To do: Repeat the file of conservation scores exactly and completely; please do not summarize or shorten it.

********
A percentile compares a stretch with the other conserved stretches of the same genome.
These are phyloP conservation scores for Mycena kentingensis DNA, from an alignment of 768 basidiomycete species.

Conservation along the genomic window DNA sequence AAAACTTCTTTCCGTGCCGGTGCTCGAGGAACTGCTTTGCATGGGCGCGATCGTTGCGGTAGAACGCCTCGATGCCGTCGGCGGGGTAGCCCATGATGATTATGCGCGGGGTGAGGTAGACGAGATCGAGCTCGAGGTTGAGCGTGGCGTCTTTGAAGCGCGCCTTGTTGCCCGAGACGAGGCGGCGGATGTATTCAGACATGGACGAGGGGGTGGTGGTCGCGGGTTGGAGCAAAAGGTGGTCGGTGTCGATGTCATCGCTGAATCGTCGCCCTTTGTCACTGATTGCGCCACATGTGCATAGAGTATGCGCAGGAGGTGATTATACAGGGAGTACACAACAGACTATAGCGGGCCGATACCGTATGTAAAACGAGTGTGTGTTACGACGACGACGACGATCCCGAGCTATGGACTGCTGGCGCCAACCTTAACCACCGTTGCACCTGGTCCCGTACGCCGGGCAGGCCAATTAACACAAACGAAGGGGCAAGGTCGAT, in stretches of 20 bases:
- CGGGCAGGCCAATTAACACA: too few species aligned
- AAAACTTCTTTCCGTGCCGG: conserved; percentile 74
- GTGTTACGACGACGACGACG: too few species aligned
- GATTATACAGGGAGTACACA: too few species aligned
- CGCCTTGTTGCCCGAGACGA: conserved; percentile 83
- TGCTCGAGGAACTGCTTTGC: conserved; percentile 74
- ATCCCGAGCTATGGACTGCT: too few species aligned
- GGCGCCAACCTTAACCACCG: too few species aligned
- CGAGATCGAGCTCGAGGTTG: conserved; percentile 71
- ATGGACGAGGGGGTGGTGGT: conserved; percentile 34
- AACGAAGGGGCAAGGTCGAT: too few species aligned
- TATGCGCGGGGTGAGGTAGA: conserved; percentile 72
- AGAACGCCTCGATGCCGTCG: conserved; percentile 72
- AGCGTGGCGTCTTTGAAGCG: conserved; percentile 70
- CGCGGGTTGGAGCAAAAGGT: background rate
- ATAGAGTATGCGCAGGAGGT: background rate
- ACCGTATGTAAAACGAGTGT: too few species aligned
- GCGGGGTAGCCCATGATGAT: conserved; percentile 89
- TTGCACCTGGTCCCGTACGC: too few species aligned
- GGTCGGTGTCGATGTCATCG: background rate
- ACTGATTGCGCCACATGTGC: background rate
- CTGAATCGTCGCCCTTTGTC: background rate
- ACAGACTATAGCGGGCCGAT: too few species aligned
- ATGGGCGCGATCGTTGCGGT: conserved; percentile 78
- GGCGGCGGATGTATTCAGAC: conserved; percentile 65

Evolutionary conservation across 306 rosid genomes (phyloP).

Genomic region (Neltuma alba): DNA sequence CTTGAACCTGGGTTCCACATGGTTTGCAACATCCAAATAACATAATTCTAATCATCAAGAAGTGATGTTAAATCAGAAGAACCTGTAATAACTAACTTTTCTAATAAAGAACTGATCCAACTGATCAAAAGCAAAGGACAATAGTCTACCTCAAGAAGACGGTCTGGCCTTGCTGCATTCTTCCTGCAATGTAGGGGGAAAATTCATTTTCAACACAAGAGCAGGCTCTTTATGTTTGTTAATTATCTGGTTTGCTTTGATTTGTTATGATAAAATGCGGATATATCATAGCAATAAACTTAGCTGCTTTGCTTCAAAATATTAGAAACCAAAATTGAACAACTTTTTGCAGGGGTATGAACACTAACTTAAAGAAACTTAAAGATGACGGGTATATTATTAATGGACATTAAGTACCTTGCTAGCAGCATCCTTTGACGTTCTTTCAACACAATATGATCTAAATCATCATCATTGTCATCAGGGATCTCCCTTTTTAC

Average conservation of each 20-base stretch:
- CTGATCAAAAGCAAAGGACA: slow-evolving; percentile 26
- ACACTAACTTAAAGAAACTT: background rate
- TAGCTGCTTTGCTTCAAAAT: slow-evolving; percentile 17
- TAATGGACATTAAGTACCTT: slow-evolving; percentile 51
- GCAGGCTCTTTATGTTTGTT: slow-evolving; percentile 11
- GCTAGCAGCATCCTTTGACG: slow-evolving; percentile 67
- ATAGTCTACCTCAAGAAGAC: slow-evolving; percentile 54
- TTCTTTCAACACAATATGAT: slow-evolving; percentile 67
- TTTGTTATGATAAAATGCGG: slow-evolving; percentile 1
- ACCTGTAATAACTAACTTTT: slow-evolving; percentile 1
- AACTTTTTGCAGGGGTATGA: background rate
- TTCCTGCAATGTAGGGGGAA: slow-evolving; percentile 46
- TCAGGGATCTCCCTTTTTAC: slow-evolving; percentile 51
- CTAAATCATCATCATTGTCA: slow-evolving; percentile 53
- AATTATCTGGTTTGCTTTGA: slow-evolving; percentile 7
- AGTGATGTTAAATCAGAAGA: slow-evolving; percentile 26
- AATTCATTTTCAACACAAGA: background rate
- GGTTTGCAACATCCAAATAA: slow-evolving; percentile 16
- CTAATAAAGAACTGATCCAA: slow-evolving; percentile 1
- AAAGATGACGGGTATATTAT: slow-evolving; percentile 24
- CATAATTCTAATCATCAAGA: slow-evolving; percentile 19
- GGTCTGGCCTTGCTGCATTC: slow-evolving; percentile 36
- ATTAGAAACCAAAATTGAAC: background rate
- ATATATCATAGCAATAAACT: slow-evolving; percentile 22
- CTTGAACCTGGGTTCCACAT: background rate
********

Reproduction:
A percentile compares a stretch with the other conserved stretches of the same genome.
These are phyloP conservation scores for Mycena kentingensis DNA, from an alignment of 768 basidiomycete species.

Conservation along the genomic window DNA sequence AAAACTTCTTTCCGTGCCGGTGCTCGAGGAACTGCTTTGCATGGGCGCGATCGTTGCGGTAGAACGCCTCGATGCCGTCGGCGGGGTAGCCCATGATGATTATGCGCGGGGTGAGGTAGACGAGATCGAGCTCGAGGTTGAGCGTGGCGTCTTTGAAGCGCGCCTTGTTGCCCGAGACGAGGCGGCGGATGTATTCAGACATGGACGAGGGGGTGGTGGTCGCGGGTTGGAGCAAAAGGTGGTCGGTGTCGATGTCATCGCTGAATCGTCGCCCTTTGTCACTGATTGCGCCACATGTGCATAGAGTATGCGCAGGAGGTGATTATACAGGGAGTACACAACAGACTATAGCGGGCCGATACCGTATGTAAAACGAGTGTGTGTTACGACGACGACGACGATCCCGAGCTATGGACTGCTGGCGCCAACCTTAACCACCGTTGCACCTGGTCCCGTACGCCGGGCAGGCCAATTAACACAAACGAAGGGGCAAGGTCGAT, in stretches of 20 bases:
- CGGGCAGGCCAATTAACACA: too few species aligned
- AAAACTTCTTTCCGTGCCGG: conserved; percentile 74
- GTGTTACGACGACGACGACG: too few species aligned
- GATTATACAGGGAGTACACA: too few species aligned
- CGCCTTGTTGCCCGAGACGA: conserved; percentile 83
- TGCTCGAGGAACTGCTTTGC: conserved; percentile 74
- ATCCCGAGCTATGGACTGCT: too few species aligned
- GGCGCCAACCTTAACCACCG: too few species aligned
- CGAGATCGAGCTCGAGGTTG: conserved; percentile 71
- ATGGACGAGGGGGTGGTGGT: conserved; percentile 34
- AACGAAGGGGCAAGGTCGAT: too few species aligned
- TATGCGCGGGGTGAGGTAGA: conserved; percentile 72
- AGAACGCCTCGATGCCGTCG: conserved; percentile 72
- AGCGTGGCGTCTTTGAAGCG: conserved; percentile 70
- CGCGGGTTGGAGCAAAAGGT: background rate
- ATAGAGTATGCGCAGGAGGT: background rate
- ACCGTATGTAAAACGAGTGT: too few species aligned
- GCGGGGTAGCCCATGATGAT: conserved; percentile 89
- TTGCACCTGGTCCCGTACGC: too few species aligned
- GGTCGGTGTCGATGTCATCG: background rate
- ACTGATTGCGCCACATGTGC: background rate
- CTGAATCGTCGCCCTTTGTC: background rate
- ACAGACTATAGCGGGCCGAT: too few species aligned
- ATGGGCGCGATCGTTGCGGT: conserved; percentile 78
- GGCGGCGGATGTATTCAGAC: conserved; percentile 65

Evolutionary conservation across 306 rosid genomes (phyloP).

Genomic region (Neltuma alba): DNA sequence CTTGAACCTGGGTTCCACATGGTTTGCAACATCCAAATAACATAATTCTAATCATCAAGAAGTGATGTTAAATCAGAAGAACCTGTAATAACTAACTTTTCTAATAAAGAACTGATCCAACTGATCAAAAGCAAAGGACAATAGTCTACCTCAAGAAGACGGTCTGGCCTTGCTGCATTCTTCCTGCAATGTAGGGGGAAAATTCATTTTCAACACAAGAGCAGGCTCTTTATGTTTGTTAATTATCTGGTTTGCTTTGATTTGTTATGATAAAATGCGGATATATCATAGCAATAAACTTAGCTGCTTTGCTTCAAAATATTAGAAACCAAAATTGAACAACTTTTTGCAGGGGTATGAACACTAACTTAAAGAAACTTAAAGATGACGGGTATATTATTAATGGACATTAAGTACCTTGCTAGCAGCATCCTTTGACGTTCTTTCAACACAATATGATCTAAATCATCATCATTGTCATCAGGGATCTCCCTTTTTAC

Average conservation of each 20-base stretch:
- CTGATCAAAAGCAAAGGACA: slow-evolving; percentile 26
- ACACTAACTTAAAGAAACTT: background rate
- TAGCTGCTTTGCTTCAAAAT: slow-evolving; percentile 17
- TAATGGACATTAAGTACCTT: slow-evolving; percentile 51
- GCAGGCTCTTTATGTTTGTT: slow-evolving; percentile 11
- GCTAGCAGCATCCTTTGACG: slow-evolving; percentile 67
- ATAGTCTACCTCAAGAAGAC: slow-evolving; percentile 54
- TTCTTTCAACACAATATGAT: slow-evolving; percentile 67
- TTTGTTATGATAAAATGCGG: slow-evolving; percentile 1
- ACCTGTAATAACTAACTTTT: slow-evolving; percentile 1
- AACTTTTTGCAGGGGTATGA: background rate
- TTCCTGCAATGTAGGGGGAA: slow-evolving; percentile 46
- TCAGGGATCTCCCTTTTTAC: slow-evolving; percentile 51
- CTAAATCATCATCATTGTCA: slow-evolving; percentile 53
- AATTATCTGGTTTGCTTTGA: slow-evolving; percentile 7
- AGTGATGTTAAATCAGAAGA: slow-evolving; percentile 26
- AATTCATTTTCAACACAAGA: background rate
- GGTTTGCAACATCCAAATAA: slow-evolving; percentile 16
- CTAATAAAGAACTGATCCAA: slow-evolving; percentile 1
- AAAGATGACGGGTATATTAT: slow-evolving; percentile 24
- CATAATTCTAATCATCAAGA: slow-evolving; percentile 19
- GGTCTGGCCTTGCTGCATTC: slow-evolving; percentile 36
- ATTAGAAACCAAAATTGAAC: background rate
- ATATATCATAGCAATAAACT: slow-evolving; percentile 22
- CTTGAACCTGGGTTCCACAT: background rate